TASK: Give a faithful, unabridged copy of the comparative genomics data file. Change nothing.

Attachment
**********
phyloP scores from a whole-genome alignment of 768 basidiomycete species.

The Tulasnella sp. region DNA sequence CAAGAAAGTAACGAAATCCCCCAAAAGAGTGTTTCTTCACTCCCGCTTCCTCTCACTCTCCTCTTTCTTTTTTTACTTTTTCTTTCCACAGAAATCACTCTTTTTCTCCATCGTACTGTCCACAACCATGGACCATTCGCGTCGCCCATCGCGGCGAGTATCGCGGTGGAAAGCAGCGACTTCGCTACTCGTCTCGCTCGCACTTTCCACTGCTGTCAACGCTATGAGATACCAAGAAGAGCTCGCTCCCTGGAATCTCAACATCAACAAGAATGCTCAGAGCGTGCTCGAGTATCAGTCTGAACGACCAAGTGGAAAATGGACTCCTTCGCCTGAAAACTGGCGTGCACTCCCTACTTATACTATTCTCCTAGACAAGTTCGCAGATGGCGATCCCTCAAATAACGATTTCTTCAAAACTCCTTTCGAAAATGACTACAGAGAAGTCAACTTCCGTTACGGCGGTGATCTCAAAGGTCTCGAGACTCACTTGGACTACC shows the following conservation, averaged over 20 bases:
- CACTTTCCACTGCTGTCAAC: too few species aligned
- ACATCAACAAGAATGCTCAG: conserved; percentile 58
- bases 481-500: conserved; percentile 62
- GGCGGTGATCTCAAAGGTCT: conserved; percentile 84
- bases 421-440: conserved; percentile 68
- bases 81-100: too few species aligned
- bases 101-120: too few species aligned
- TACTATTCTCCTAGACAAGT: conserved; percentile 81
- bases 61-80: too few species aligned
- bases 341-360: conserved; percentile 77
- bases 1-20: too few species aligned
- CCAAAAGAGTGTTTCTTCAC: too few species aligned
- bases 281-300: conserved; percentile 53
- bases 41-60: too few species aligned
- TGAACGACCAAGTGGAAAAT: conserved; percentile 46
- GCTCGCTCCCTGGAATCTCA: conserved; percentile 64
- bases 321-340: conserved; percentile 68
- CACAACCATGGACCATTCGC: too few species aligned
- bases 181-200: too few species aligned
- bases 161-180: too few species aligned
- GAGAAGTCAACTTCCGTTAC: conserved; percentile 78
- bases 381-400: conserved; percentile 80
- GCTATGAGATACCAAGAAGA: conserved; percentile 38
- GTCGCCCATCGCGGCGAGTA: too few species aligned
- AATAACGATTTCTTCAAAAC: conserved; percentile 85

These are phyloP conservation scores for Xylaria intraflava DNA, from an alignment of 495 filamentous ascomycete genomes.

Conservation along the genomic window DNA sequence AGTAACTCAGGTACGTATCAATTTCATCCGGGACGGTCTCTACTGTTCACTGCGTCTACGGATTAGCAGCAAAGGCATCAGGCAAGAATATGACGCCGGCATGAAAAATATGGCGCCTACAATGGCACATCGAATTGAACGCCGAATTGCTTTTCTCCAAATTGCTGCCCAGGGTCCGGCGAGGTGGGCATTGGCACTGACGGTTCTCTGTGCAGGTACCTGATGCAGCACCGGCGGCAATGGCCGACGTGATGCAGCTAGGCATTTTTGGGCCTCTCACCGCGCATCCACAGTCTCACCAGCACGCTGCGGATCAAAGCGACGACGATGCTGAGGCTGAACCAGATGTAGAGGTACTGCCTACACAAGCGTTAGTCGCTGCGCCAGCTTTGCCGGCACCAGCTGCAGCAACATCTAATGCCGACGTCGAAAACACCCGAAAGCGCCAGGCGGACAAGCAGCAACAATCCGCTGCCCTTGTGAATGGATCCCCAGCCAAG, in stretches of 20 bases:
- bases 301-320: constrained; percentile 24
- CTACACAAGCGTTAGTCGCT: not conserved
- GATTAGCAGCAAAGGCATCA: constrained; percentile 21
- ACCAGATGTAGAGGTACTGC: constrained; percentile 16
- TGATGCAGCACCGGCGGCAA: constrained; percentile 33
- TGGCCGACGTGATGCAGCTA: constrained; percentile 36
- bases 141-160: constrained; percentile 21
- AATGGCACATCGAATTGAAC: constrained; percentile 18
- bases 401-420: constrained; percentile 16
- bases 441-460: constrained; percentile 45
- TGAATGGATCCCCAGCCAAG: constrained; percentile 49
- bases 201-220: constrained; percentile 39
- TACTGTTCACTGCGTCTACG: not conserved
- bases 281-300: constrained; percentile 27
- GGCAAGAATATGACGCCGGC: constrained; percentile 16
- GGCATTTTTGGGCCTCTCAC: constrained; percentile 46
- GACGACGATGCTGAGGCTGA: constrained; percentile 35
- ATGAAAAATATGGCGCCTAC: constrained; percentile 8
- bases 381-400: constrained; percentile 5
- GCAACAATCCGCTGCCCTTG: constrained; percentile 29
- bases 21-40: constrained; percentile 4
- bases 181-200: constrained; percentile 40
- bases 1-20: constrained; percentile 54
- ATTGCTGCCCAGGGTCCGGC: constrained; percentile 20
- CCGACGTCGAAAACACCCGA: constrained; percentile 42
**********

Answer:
phyloP scores from a whole-genome alignment of 768 basidiomycete species.

The Tulasnella sp. region DNA sequence CAAGAAAGTAACGAAATCCCCCAAAAGAGTGTTTCTTCACTCCCGCTTCCTCTCACTCTCCTCTTTCTTTTTTTACTTTTTCTTTCCACAGAAATCACTCTTTTTCTCCATCGTACTGTCCACAACCATGGACCATTCGCGTCGCCCATCGCGGCGAGTATCGCGGTGGAAAGCAGCGACTTCGCTACTCGTCTCGCTCGCACTTTCCACTGCTGTCAACGCTATGAGATACCAAGAAGAGCTCGCTCCCTGGAATCTCAACATCAACAAGAATGCTCAGAGCGTGCTCGAGTATCAGTCTGAACGACCAAGTGGAAAATGGACTCCTTCGCCTGAAAACTGGCGTGCACTCCCTACTTATACTATTCTCCTAGACAAGTTCGCAGATGGCGATCCCTCAAATAACGATTTCTTCAAAACTCCTTTCGAAAATGACTACAGAGAAGTCAACTTCCGTTACGGCGGTGATCTCAAAGGTCTCGAGACTCACTTGGACTACC shows the following conservation, averaged over 20 bases:
- CACTTTCCACTGCTGTCAAC: too few species aligned
- ACATCAACAAGAATGCTCAG: conserved; percentile 58
- bases 481-500: conserved; percentile 62
- GGCGGTGATCTCAAAGGTCT: conserved; percentile 84
- bases 421-440: conserved; percentile 68
- bases 81-100: too few species aligned
- bases 101-120: too few species aligned
- TACTATTCTCCTAGACAAGT: conserved; percentile 81
- bases 61-80: too few species aligned
- bases 341-360: conserved; percentile 77
- bases 1-20: too few species aligned
- CCAAAAGAGTGTTTCTTCAC: too few species aligned
- bases 281-300: conserved; percentile 53
- bases 41-60: too few species aligned
- TGAACGACCAAGTGGAAAAT: conserved; percentile 46
- GCTCGCTCCCTGGAATCTCA: conserved; percentile 64
- bases 321-340: conserved; percentile 68
- CACAACCATGGACCATTCGC: too few species aligned
- bases 181-200: too few species aligned
- bases 161-180: too few species aligned
- GAGAAGTCAACTTCCGTTAC: conserved; percentile 78
- bases 381-400: conserved; percentile 80
- GCTATGAGATACCAAGAAGA: conserved; percentile 38
- GTCGCCCATCGCGGCGAGTA: too few species aligned
- AATAACGATTTCTTCAAAAC: conserved; percentile 85

These are phyloP conservation scores for Xylaria intraflava DNA, from an alignment of 495 filamentous ascomycete genomes.

Conservation along the genomic window DNA sequence AGTAACTCAGGTACGTATCAATTTCATCCGGGACGGTCTCTACTGTTCACTGCGTCTACGGATTAGCAGCAAAGGCATCAGGCAAGAATATGACGCCGGCATGAAAAATATGGCGCCTACAATGGCACATCGAATTGAACGCCGAATTGCTTTTCTCCAAATTGCTGCCCAGGGTCCGGCGAGGTGGGCATTGGCACTGACGGTTCTCTGTGCAGGTACCTGATGCAGCACCGGCGGCAATGGCCGACGTGATGCAGCTAGGCATTTTTGGGCCTCTCACCGCGCATCCACAGTCTCACCAGCACGCTGCGGATCAAAGCGACGACGATGCTGAGGCTGAACCAGATGTAGAGGTACTGCCTACACAAGCGTTAGTCGCTGCGCCAGCTTTGCCGGCACCAGCTGCAGCAACATCTAATGCCGACGTCGAAAACACCCGAAAGCGCCAGGCGGACAAGCAGCAACAATCCGCTGCCCTTGTGAATGGATCCCCAGCCAAG, in stretches of 20 bases:
- bases 301-320: constrained; percentile 24
- CTACACAAGCGTTAGTCGCT: not conserved
- GATTAGCAGCAAAGGCATCA: constrained; percentile 21
- ACCAGATGTAGAGGTACTGC: constrained; percentile 16
- TGATGCAGCACCGGCGGCAA: constrained; percentile 33
- TGGCCGACGTGATGCAGCTA: constrained; percentile 36
- bases 141-160: constrained; percentile 21
- AATGGCACATCGAATTGAAC: constrained; percentile 18
- bases 401-420: constrained; percentile 16
- bases 441-460: constrained; percentile 45
- TGAATGGATCCCCAGCCAAG: constrained; percentile 49
- bases 201-220: constrained; percentile 39
- TACTGTTCACTGCGTCTACG: not conserved
- bases 281-300: constrained; percentile 27
- GGCAAGAATATGACGCCGGC: constrained; percentile 16
- GGCATTTTTGGGCCTCTCAC: constrained; percentile 46
- GACGACGATGCTGAGGCTGA: constrained; percentile 35
- ATGAAAAATATGGCGCCTAC: constrained; percentile 8
- bases 381-400: constrained; percentile 5
- GCAACAATCCGCTGCCCTTG: constrained; percentile 29
- bases 21-40: constrained; percentile 4
- bases 181-200: constrained; percentile 40
- bases 1-20: constrained; percentile 54
- ATTGCTGCCCAGGGTCCGGC: constrained; percentile 20
- CCGACGTCGAAAACACCCGA: constrained; percentile 42